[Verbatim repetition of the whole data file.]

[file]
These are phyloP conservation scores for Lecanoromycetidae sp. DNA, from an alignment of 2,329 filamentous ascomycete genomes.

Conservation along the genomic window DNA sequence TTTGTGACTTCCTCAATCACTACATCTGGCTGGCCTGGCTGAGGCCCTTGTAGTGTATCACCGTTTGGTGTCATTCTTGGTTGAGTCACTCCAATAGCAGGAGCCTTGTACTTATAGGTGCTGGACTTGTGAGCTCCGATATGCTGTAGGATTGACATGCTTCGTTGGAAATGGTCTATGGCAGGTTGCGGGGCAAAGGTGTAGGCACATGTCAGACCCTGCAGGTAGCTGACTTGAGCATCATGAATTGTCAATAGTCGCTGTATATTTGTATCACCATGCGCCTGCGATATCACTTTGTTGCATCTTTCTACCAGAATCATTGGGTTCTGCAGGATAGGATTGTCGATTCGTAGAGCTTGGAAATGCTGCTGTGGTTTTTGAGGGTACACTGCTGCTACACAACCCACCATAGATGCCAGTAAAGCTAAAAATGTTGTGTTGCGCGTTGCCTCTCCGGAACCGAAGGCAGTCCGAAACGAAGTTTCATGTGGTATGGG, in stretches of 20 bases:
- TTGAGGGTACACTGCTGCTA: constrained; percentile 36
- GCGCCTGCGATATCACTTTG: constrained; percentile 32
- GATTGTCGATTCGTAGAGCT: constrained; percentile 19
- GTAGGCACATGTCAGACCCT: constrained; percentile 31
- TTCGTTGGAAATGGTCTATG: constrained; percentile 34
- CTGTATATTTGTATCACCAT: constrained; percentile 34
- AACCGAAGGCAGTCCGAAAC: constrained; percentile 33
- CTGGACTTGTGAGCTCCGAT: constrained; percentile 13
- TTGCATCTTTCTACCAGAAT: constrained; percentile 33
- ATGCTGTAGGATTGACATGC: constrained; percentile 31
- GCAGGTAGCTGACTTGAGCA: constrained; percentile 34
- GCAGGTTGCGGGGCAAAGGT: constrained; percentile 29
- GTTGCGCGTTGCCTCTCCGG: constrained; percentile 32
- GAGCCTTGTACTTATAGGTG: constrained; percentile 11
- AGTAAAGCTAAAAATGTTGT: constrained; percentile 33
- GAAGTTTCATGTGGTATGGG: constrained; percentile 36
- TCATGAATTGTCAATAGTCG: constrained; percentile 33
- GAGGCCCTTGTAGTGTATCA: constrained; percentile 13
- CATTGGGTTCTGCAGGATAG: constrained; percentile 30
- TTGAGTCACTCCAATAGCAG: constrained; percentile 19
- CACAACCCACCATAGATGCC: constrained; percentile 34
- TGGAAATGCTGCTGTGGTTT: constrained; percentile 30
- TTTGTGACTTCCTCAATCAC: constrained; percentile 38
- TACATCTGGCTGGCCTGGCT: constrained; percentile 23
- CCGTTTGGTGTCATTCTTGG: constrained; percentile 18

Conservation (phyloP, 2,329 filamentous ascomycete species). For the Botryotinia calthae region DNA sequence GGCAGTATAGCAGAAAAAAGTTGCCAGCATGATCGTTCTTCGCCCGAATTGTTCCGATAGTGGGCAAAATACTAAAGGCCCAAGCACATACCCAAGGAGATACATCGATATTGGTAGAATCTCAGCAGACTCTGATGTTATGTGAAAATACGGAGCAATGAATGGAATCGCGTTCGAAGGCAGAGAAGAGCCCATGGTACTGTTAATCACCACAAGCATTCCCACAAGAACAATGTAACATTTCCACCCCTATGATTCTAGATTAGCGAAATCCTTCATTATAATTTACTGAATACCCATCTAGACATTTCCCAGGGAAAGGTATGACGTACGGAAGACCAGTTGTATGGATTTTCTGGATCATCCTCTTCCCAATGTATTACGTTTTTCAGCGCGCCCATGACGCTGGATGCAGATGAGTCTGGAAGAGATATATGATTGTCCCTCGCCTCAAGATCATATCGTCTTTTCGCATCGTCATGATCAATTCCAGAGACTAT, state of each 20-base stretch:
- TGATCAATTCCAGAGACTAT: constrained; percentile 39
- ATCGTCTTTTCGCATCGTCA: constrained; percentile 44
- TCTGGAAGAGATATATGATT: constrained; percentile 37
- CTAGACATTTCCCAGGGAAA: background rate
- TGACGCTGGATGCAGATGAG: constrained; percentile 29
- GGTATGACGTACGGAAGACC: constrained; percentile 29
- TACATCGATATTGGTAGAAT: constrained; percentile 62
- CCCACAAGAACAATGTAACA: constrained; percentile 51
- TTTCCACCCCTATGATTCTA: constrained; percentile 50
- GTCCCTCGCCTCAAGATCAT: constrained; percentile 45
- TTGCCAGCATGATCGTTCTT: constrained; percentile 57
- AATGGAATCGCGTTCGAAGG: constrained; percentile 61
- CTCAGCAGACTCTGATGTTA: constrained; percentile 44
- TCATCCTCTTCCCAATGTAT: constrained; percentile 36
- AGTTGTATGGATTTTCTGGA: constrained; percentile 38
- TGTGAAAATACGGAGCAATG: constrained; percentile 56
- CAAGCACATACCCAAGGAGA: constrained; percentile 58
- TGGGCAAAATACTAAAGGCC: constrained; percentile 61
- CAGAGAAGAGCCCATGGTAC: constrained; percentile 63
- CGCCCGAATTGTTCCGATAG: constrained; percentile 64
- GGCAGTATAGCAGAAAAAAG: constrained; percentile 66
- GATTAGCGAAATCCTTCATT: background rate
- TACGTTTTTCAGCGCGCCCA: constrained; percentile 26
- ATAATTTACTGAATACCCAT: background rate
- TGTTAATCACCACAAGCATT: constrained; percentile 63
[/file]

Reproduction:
These are phyloP conservation scores for Lecanoromycetidae sp. DNA, from an alignment of 2,329 filamentous ascomycete genomes.

Conservation along the genomic window DNA sequence TTTGTGACTTCCTCAATCACTACATCTGGCTGGCCTGGCTGAGGCCCTTGTAGTGTATCACCGTTTGGTGTCATTCTTGGTTGAGTCACTCCAATAGCAGGAGCCTTGTACTTATAGGTGCTGGACTTGTGAGCTCCGATATGCTGTAGGATTGACATGCTTCGTTGGAAATGGTCTATGGCAGGTTGCGGGGCAAAGGTGTAGGCACATGTCAGACCCTGCAGGTAGCTGACTTGAGCATCATGAATTGTCAATAGTCGCTGTATATTTGTATCACCATGCGCCTGCGATATCACTTTGTTGCATCTTTCTACCAGAATCATTGGGTTCTGCAGGATAGGATTGTCGATTCGTAGAGCTTGGAAATGCTGCTGTGGTTTTTGAGGGTACACTGCTGCTACACAACCCACCATAGATGCCAGTAAAGCTAAAAATGTTGTGTTGCGCGTTGCCTCTCCGGAACCGAAGGCAGTCCGAAACGAAGTTTCATGTGGTATGGG, in stretches of 20 bases:
- TTGAGGGTACACTGCTGCTA: constrained; percentile 36
- GCGCCTGCGATATCACTTTG: constrained; percentile 32
- GATTGTCGATTCGTAGAGCT: constrained; percentile 19
- GTAGGCACATGTCAGACCCT: constrained; percentile 31
- TTCGTTGGAAATGGTCTATG: constrained; percentile 34
- CTGTATATTTGTATCACCAT: constrained; percentile 34
- AACCGAAGGCAGTCCGAAAC: constrained; percentile 33
- CTGGACTTGTGAGCTCCGAT: constrained; percentile 13
- TTGCATCTTTCTACCAGAAT: constrained; percentile 33
- ATGCTGTAGGATTGACATGC: constrained; percentile 31
- GCAGGTAGCTGACTTGAGCA: constrained; percentile 34
- GCAGGTTGCGGGGCAAAGGT: constrained; percentile 29
- GTTGCGCGTTGCCTCTCCGG: constrained; percentile 32
- GAGCCTTGTACTTATAGGTG: constrained; percentile 11
- AGTAAAGCTAAAAATGTTGT: constrained; percentile 33
- GAAGTTTCATGTGGTATGGG: constrained; percentile 36
- TCATGAATTGTCAATAGTCG: constrained; percentile 33
- GAGGCCCTTGTAGTGTATCA: constrained; percentile 13
- CATTGGGTTCTGCAGGATAG: constrained; percentile 30
- TTGAGTCACTCCAATAGCAG: constrained; percentile 19
- CACAACCCACCATAGATGCC: constrained; percentile 34
- TGGAAATGCTGCTGTGGTTT: constrained; percentile 30
- TTTGTGACTTCCTCAATCAC: constrained; percentile 38
- TACATCTGGCTGGCCTGGCT: constrained; percentile 23
- CCGTTTGGTGTCATTCTTGG: constrained; percentile 18

Conservation (phyloP, 2,329 filamentous ascomycete species). For the Botryotinia calthae region DNA sequence GGCAGTATAGCAGAAAAAAGTTGCCAGCATGATCGTTCTTCGCCCGAATTGTTCCGATAGTGGGCAAAATACTAAAGGCCCAAGCACATACCCAAGGAGATACATCGATATTGGTAGAATCTCAGCAGACTCTGATGTTATGTGAAAATACGGAGCAATGAATGGAATCGCGTTCGAAGGCAGAGAAGAGCCCATGGTACTGTTAATCACCACAAGCATTCCCACAAGAACAATGTAACATTTCCACCCCTATGATTCTAGATTAGCGAAATCCTTCATTATAATTTACTGAATACCCATCTAGACATTTCCCAGGGAAAGGTATGACGTACGGAAGACCAGTTGTATGGATTTTCTGGATCATCCTCTTCCCAATGTATTACGTTTTTCAGCGCGCCCATGACGCTGGATGCAGATGAGTCTGGAAGAGATATATGATTGTCCCTCGCCTCAAGATCATATCGTCTTTTCGCATCGTCATGATCAATTCCAGAGACTAT, state of each 20-base stretch:
- TGATCAATTCCAGAGACTAT: constrained; percentile 39
- ATCGTCTTTTCGCATCGTCA: constrained; percentile 44
- TCTGGAAGAGATATATGATT: constrained; percentile 37
- CTAGACATTTCCCAGGGAAA: background rate
- TGACGCTGGATGCAGATGAG: constrained; percentile 29
- GGTATGACGTACGGAAGACC: constrained; percentile 29
- TACATCGATATTGGTAGAAT: constrained; percentile 62
- CCCACAAGAACAATGTAACA: constrained; percentile 51
- TTTCCACCCCTATGATTCTA: constrained; percentile 50
- GTCCCTCGCCTCAAGATCAT: constrained; percentile 45
- TTGCCAGCATGATCGTTCTT: constrained; percentile 57
- AATGGAATCGCGTTCGAAGG: constrained; percentile 61
- CTCAGCAGACTCTGATGTTA: constrained; percentile 44
- TCATCCTCTTCCCAATGTAT: constrained; percentile 36
- AGTTGTATGGATTTTCTGGA: constrained; percentile 38
- TGTGAAAATACGGAGCAATG: constrained; percentile 56
- CAAGCACATACCCAAGGAGA: constrained; percentile 58
- TGGGCAAAATACTAAAGGCC: constrained; percentile 61
- CAGAGAAGAGCCCATGGTAC: constrained; percentile 63
- CGCCCGAATTGTTCCGATAG: constrained; percentile 64
- GGCAGTATAGCAGAAAAAAG: constrained; percentile 66
- GATTAGCGAAATCCTTCATT: background rate
- TACGTTTTTCAGCGCGCCCA: constrained; percentile 26
- ATAATTTACTGAATACCCAT: background rate
- TGTTAATCACCACAAGCATT: constrained; percentile 63